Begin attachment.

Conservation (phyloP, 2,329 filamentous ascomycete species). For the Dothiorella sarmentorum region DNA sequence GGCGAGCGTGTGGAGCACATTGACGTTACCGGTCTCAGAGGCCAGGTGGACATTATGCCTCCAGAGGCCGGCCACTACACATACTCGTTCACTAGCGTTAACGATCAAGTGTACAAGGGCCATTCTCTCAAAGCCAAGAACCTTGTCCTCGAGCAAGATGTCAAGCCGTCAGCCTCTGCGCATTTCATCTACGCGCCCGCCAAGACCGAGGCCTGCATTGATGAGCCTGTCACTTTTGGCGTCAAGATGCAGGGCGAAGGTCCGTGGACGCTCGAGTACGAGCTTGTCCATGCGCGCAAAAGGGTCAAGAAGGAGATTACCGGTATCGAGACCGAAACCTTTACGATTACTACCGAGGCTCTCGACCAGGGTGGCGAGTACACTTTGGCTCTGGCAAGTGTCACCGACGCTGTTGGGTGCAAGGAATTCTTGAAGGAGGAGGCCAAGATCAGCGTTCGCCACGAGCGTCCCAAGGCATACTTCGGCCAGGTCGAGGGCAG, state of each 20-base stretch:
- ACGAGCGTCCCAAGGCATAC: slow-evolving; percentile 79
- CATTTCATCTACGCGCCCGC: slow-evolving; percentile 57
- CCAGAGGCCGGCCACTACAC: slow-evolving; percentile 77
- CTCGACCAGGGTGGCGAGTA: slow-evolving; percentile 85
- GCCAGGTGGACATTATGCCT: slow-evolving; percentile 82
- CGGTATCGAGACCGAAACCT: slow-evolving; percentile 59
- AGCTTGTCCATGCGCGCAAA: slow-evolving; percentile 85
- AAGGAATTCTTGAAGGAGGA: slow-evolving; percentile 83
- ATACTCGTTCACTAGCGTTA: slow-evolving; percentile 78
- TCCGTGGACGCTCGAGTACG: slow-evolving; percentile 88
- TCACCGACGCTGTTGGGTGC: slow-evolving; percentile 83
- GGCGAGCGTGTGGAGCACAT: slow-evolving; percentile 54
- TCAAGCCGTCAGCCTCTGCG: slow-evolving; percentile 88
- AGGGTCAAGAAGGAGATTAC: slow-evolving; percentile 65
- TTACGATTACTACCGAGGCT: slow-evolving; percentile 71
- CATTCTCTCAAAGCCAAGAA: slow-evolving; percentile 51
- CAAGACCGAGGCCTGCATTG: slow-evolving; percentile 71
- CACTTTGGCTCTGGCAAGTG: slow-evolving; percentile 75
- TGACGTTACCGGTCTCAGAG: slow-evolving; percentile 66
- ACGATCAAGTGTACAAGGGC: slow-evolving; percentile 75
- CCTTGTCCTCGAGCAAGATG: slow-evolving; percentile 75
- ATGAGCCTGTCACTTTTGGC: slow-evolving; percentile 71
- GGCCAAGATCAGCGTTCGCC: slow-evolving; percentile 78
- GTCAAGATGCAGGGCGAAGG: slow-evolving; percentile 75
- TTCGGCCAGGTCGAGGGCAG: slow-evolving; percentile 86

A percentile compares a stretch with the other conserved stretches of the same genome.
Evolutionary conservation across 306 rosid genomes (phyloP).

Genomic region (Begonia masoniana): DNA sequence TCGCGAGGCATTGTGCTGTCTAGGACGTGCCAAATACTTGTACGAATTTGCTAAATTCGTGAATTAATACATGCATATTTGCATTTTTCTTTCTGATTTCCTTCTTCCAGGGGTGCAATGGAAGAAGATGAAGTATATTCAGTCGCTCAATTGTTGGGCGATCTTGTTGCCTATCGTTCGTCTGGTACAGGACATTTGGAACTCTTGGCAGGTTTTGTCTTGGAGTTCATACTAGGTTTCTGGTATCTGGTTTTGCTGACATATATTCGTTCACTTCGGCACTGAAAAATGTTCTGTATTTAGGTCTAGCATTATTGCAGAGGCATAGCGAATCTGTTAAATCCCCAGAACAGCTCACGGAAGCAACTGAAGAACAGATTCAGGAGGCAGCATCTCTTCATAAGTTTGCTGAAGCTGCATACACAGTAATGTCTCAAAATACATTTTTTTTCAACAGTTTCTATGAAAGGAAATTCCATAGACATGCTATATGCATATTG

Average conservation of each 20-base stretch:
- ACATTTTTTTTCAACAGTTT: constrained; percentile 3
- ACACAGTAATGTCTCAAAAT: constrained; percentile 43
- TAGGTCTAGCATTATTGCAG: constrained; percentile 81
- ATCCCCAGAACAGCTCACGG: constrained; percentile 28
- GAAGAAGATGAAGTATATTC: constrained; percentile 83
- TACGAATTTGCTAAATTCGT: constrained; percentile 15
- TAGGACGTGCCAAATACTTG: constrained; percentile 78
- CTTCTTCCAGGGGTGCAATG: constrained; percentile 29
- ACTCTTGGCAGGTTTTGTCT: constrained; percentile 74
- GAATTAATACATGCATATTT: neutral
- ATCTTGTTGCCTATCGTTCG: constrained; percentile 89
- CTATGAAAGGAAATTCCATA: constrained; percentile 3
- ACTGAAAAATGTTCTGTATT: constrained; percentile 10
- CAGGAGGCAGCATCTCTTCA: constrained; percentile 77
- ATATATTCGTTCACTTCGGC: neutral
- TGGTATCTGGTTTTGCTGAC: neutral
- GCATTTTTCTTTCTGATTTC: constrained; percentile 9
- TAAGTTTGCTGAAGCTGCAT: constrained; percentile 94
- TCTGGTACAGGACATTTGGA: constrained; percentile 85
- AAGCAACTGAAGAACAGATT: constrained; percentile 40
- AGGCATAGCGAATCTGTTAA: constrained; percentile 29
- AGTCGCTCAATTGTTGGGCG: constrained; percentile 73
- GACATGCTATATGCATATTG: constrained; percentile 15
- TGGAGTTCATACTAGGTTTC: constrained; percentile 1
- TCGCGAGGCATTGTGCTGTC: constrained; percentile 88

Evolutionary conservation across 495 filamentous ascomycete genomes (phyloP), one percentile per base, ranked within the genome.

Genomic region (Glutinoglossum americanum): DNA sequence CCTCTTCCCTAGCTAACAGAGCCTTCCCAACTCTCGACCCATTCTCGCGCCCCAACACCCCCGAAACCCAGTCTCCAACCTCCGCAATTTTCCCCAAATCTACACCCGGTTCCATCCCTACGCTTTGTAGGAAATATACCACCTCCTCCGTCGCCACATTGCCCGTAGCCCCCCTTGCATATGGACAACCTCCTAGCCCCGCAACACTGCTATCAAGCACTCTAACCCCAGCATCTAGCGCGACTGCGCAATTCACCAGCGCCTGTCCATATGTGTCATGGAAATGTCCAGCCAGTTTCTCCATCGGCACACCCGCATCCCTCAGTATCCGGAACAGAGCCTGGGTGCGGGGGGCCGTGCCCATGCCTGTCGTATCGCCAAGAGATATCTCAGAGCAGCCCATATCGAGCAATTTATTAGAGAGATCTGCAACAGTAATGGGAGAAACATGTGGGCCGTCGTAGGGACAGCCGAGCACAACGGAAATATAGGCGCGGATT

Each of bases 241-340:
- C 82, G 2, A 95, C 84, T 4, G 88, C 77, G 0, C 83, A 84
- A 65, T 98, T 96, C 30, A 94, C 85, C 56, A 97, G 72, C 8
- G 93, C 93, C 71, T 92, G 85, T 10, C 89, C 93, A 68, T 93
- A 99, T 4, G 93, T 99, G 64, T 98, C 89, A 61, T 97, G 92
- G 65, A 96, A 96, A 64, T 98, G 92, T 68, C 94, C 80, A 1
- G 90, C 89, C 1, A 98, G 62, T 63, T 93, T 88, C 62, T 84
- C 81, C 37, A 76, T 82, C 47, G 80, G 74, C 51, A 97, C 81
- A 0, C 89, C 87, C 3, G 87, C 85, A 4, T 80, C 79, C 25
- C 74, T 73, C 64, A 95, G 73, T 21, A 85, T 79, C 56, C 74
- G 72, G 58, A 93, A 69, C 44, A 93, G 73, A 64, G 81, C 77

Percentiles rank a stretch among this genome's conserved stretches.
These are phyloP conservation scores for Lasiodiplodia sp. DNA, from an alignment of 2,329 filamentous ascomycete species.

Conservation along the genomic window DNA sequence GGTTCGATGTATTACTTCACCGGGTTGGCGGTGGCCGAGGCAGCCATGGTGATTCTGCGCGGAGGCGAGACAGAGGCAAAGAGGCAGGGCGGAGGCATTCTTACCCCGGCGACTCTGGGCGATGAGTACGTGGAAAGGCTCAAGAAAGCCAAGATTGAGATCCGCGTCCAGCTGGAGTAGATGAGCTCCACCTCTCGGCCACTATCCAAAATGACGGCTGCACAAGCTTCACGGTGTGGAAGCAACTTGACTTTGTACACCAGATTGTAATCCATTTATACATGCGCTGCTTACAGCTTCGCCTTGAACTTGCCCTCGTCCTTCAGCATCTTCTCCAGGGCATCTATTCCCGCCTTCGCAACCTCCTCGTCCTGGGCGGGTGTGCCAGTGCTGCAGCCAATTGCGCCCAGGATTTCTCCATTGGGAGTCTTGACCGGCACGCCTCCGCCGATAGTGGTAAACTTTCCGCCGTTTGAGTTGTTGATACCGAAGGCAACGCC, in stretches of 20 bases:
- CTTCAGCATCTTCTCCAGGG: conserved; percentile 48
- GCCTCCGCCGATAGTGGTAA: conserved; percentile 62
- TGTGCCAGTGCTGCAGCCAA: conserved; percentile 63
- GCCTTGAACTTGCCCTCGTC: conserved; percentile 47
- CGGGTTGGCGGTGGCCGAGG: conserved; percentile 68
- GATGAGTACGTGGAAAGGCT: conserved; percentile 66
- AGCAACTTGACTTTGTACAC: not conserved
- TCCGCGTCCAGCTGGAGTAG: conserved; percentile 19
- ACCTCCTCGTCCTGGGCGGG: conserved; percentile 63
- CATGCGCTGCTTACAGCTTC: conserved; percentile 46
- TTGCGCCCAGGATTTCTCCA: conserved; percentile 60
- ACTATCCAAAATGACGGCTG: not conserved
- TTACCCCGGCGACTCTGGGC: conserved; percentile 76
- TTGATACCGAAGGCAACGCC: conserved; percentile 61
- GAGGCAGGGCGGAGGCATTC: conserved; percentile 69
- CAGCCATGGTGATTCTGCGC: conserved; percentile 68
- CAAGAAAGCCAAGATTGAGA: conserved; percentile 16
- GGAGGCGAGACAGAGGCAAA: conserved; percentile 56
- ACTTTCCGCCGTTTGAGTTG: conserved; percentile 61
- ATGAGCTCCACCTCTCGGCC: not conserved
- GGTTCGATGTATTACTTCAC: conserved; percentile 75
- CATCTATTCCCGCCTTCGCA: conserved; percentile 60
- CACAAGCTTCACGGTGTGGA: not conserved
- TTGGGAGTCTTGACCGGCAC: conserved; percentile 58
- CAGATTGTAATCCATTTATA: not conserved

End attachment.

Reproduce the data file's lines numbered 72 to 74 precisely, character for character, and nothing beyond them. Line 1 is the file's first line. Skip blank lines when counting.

- CTTCAGCATCTTCTCCAGGG: conserved; percentile 48
- GCCTCCGCCGATAGTGGTAA: conserved; percentile 62
- TGTGCCAGTGCTGCAGCCAA: conserved; percentile 63